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New artwork arrives at Wellcome Collection

22 September 2011

From today, noise from the gridlocked traffic on the Euston Road in central London will be replaced by the sound of waves breaking onto pebbles with ‘White Sound: An urban seascape’, a newly commissioned work by Bill Fontana at Wellcome Collection, supported by Camden Council, Haunch of Venison and the Socially Responsive Art and Design Hub.

For three weeks, the installation will transform the urban environment of one of London's most polluted thoroughfares with a live sound feed from Chesil Beach in Dorset. White Sound creates an entirely new acoustic architecture that challenges our sense of place and dissolves the physical sensation of being in the city within an experience of the tidal rhythms of the sea.

Pedestrians approaching Wellcome Collection along Euston Road will find themselves enveloped by the sounds of waves, projected onto the street. The river of cars, buses and lorries will continue its slow progress, but the noise of engines and horns is muted by the imported seascape. Fontana's work contests the visual identity of the built environment and White Sound's transparent intervention will force a new apprehension of the space we move through.

Sitting in traffic queues, time can appear to slow painfully, but the seascape evokes a natural activity that moves towards a deeper time: a continuous cycle carried over thousands of years. Placing the hypnotic sound of Chesil Beach on the congested Euston Road, White Sound raises questions about our understanding of stillness and movement in both urban and natural environments.

Chesil Beach is formed of a unique 18-mile pebble bank, with the Fleet Lagoon on one side and the sea on the other. Its stones, largely chert and flint, are graded neatly along its length, and fisherman arriving by night are said to be able to locate themselves by the size of the pebbles beneath their feet.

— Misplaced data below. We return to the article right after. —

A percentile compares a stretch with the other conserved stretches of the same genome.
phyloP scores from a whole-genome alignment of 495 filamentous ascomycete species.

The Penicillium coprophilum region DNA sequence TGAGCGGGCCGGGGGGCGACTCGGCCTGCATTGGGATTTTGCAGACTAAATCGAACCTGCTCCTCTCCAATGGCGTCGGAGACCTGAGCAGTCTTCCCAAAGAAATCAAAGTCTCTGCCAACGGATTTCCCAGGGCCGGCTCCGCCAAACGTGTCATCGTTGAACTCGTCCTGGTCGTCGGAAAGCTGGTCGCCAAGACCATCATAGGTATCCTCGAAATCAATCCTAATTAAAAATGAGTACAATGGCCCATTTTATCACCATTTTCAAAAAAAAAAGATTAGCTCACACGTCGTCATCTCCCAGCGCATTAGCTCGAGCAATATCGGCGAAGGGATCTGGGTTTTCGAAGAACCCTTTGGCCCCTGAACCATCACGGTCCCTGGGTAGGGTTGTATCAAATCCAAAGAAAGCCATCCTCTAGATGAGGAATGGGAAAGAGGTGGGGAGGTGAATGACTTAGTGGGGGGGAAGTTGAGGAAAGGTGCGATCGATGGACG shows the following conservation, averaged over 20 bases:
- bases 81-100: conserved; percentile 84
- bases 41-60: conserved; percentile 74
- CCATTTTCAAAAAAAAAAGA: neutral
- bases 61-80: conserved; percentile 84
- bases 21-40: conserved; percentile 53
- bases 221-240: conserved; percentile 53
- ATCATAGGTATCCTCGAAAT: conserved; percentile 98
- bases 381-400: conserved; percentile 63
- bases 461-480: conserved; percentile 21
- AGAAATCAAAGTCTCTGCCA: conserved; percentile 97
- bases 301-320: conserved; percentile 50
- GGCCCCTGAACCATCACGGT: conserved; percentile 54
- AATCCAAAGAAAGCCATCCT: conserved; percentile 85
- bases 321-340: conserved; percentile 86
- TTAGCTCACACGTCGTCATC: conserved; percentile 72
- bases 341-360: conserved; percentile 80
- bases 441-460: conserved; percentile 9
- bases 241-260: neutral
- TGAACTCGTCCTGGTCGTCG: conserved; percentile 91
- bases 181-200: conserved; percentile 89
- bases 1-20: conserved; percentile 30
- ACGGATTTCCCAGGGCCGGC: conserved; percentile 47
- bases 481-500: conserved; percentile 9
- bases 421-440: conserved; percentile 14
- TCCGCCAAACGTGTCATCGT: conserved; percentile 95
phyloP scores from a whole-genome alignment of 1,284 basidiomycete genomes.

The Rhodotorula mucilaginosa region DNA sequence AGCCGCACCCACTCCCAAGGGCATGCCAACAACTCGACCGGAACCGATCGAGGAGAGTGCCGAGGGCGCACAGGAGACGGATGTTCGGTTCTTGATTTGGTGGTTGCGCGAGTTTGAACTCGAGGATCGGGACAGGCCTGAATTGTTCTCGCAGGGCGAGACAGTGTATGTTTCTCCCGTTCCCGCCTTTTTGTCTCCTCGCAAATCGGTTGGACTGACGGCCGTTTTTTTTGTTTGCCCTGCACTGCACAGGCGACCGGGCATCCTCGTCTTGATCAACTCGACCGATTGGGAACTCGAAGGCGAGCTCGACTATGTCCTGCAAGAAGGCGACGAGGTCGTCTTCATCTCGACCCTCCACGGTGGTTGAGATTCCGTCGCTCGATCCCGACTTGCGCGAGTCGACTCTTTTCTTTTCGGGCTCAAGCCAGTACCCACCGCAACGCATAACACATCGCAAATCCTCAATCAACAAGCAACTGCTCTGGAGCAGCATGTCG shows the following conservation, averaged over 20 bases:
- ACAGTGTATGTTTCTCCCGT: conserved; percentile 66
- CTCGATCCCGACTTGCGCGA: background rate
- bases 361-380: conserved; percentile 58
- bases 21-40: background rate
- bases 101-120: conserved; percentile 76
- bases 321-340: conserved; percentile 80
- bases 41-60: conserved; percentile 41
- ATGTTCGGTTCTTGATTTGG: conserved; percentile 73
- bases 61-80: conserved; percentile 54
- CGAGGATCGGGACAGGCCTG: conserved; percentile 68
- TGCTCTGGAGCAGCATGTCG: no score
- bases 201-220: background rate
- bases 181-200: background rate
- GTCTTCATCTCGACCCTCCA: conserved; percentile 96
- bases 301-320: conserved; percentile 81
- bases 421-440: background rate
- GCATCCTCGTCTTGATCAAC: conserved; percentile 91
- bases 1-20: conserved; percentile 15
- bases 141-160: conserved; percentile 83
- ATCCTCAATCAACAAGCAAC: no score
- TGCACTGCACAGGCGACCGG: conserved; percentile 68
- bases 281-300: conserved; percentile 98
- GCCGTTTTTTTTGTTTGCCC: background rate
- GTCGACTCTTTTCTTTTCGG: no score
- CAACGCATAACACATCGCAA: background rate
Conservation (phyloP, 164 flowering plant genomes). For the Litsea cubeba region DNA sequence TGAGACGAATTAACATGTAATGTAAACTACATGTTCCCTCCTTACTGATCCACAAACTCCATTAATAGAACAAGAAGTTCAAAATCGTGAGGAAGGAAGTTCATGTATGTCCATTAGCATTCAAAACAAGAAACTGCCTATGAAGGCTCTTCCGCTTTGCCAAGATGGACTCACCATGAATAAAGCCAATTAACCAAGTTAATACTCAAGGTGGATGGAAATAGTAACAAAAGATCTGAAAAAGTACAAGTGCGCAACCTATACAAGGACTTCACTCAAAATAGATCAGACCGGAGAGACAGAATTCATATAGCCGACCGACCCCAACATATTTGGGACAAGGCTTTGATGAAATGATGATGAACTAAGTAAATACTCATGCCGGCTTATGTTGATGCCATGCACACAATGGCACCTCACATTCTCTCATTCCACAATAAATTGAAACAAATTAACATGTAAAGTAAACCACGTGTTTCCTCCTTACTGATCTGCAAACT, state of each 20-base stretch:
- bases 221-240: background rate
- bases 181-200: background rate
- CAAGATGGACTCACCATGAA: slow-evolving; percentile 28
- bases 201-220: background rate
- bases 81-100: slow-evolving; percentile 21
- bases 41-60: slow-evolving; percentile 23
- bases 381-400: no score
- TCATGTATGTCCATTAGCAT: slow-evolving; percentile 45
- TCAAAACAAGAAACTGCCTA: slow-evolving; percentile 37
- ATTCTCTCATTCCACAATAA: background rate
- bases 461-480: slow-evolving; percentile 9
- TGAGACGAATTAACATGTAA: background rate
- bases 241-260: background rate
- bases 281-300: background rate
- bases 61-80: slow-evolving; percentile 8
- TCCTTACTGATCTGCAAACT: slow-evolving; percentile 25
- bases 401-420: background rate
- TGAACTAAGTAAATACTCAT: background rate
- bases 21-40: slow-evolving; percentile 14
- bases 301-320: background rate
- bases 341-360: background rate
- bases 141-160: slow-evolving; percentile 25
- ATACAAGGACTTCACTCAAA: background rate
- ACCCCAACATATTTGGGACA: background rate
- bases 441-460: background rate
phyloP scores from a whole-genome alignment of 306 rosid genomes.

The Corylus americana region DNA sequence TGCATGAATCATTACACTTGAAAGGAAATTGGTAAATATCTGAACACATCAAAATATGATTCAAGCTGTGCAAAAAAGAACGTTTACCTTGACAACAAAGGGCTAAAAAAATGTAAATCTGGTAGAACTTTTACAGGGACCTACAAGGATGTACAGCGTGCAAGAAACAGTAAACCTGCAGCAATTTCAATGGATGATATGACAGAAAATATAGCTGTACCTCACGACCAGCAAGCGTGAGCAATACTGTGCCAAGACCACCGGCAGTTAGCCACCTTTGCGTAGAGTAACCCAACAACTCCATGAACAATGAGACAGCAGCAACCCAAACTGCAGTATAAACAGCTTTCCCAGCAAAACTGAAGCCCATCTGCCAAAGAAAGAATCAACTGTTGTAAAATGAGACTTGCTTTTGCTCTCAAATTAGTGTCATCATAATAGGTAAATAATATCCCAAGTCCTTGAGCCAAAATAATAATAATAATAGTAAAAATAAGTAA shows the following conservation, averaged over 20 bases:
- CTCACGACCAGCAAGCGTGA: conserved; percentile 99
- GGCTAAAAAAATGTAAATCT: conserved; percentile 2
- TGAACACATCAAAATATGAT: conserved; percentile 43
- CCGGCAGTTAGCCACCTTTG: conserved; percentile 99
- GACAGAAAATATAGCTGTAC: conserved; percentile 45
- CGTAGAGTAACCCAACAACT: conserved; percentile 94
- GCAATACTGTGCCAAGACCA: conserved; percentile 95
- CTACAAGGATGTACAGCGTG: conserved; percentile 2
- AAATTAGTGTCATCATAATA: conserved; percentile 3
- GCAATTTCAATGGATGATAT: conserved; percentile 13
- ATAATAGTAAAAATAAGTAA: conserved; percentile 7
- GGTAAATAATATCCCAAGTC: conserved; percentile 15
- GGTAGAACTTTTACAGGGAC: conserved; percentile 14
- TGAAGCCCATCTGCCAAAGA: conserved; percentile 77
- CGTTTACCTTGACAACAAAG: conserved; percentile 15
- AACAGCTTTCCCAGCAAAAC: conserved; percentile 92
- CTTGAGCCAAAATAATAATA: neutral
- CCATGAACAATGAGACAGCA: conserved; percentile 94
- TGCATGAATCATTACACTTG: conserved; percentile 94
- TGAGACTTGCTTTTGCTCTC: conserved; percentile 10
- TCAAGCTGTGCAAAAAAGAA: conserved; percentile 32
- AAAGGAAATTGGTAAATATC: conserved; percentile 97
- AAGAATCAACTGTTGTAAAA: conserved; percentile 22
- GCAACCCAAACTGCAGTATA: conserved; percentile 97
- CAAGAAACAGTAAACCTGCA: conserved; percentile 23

The beach is part of the Jurassic Coast and a UNESCO designated World Heritage site. Film footage from the beach will play in Wellcome Collection throughout the installation's run.

Ken Arnold, Head of Public Programmes at Wellcome Collection, says: "Bill Fontana brilliantly confuses our sense of where we are and what we are experiencing. Just by closing our eyes he manages to turn one of Europe's nosiest and most polluted roads into a live seascape. It will be fascinating to see how the public responds to the English Channel crashing onto the Euston Road outside Wellcome Collection."

White Sound: An urban seascape by Bill Fontana runs at Wellcome Collection, 183 Euston Road, NW1 2BE from 22 September to 16 October 2011.

Image: Chesil Beach, Dorset. Credit: Bill Fontana.

Notes

Bill Fontana
Bill Fontana (born 1947, USA) trained as a composer and is celebrated for his pioneering work in sound, which explores the nature of our acoustic environment. He has exhibited his sound sculptures at leading museums around the world, as well as at iconic locations from the Golden Gate bridge to the Arc de Triomphe.

London has a particular call on Fontana, and his works here have included installations carrying the hidden sounds of the Millennium Bridge within Tate Modern and a live sound map of Big Ben at Tate Britain. His first explorations of the coastline and the unique acoustics of Chesil Beach were linked to an installation at the National Maritime Museum and, most recently, the sounds of the Thames were brought within the subterranean spaces of Somerset House.

Fontana has received numerous fellowships for his work, including the John Simon Guggenheim Memorial Foundation fellowship in 1986. He lives and works in San Francisco and is represented in the UK by Haunch of Venison.

White Sound
White Sound has been created in partnership with Camden Council, Haunch of Venison, and Socially Responsive Art and Design Hub at University of the Arts, London. As part of Camden Council's Green Camden campaign, the Green Transport Festival takes place on 24 September, helping people make greener choices about how they travel. Find out more at Green Camden.

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